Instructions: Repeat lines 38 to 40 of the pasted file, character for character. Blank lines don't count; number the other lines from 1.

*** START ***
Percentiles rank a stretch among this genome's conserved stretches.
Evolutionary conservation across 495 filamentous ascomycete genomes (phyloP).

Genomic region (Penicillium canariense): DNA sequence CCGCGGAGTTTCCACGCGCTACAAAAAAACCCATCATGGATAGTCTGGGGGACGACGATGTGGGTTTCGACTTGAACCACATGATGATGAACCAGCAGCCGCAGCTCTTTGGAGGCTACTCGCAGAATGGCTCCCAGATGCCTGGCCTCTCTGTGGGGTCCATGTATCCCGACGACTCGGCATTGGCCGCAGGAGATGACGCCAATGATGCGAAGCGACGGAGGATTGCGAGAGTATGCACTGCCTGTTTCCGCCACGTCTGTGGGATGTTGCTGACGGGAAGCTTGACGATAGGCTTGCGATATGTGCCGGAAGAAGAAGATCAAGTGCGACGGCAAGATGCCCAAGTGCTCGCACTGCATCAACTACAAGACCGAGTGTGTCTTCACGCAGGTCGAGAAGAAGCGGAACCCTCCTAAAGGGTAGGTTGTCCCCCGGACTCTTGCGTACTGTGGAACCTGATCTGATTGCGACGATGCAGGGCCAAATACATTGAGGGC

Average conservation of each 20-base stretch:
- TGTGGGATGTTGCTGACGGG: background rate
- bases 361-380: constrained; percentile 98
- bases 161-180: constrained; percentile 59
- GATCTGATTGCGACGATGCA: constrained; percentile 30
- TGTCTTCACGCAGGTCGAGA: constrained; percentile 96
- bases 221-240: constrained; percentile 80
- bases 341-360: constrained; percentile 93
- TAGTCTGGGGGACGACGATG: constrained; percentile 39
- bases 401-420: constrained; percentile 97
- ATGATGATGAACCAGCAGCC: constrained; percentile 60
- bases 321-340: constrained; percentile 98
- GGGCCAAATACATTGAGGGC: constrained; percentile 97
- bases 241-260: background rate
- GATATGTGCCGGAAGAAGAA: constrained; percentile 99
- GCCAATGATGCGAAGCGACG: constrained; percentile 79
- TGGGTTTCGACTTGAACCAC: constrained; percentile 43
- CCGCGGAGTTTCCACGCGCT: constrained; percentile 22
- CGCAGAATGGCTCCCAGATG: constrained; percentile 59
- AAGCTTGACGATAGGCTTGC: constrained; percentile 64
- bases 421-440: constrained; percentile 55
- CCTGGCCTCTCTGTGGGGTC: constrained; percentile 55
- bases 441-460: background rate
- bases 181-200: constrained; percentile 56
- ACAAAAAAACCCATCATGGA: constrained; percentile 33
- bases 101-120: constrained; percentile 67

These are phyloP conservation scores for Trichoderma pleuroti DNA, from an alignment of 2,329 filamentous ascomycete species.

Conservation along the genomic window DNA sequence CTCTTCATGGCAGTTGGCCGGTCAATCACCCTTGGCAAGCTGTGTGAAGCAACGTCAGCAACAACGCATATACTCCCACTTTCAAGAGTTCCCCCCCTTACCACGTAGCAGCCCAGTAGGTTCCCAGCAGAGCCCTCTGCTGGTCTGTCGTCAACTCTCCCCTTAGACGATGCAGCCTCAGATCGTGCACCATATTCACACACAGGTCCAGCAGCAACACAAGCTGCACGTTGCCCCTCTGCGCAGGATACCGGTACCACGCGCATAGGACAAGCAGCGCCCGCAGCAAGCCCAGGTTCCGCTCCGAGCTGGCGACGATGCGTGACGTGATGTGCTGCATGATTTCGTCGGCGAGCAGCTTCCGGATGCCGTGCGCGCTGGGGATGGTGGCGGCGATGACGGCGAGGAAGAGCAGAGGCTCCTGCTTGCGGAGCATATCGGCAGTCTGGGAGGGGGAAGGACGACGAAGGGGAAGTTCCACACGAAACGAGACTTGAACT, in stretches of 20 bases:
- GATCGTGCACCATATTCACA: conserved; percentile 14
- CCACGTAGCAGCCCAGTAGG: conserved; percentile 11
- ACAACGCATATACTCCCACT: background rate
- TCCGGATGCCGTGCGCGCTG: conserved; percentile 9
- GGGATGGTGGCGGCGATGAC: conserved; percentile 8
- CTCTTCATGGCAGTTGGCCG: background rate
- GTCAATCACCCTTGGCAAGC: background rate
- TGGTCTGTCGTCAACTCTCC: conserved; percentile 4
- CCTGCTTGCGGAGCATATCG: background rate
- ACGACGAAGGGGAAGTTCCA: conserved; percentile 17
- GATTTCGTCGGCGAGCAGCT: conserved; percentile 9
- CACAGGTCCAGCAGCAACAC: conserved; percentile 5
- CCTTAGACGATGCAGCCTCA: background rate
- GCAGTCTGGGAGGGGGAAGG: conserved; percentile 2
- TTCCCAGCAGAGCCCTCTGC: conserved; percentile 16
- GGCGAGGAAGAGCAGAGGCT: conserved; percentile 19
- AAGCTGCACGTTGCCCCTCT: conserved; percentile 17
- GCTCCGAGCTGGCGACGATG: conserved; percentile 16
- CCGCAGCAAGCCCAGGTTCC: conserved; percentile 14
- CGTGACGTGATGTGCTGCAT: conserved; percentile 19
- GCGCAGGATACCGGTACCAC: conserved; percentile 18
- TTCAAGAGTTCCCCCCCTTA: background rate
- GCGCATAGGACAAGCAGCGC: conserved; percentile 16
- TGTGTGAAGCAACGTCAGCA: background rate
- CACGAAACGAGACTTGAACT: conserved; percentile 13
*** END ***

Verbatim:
- GTCAATCACCCTTGGCAAGC: background rate
- TGGTCTGTCGTCAACTCTCC: conserved; percentile 4
- CCTGCTTGCGGAGCATATCG: background rate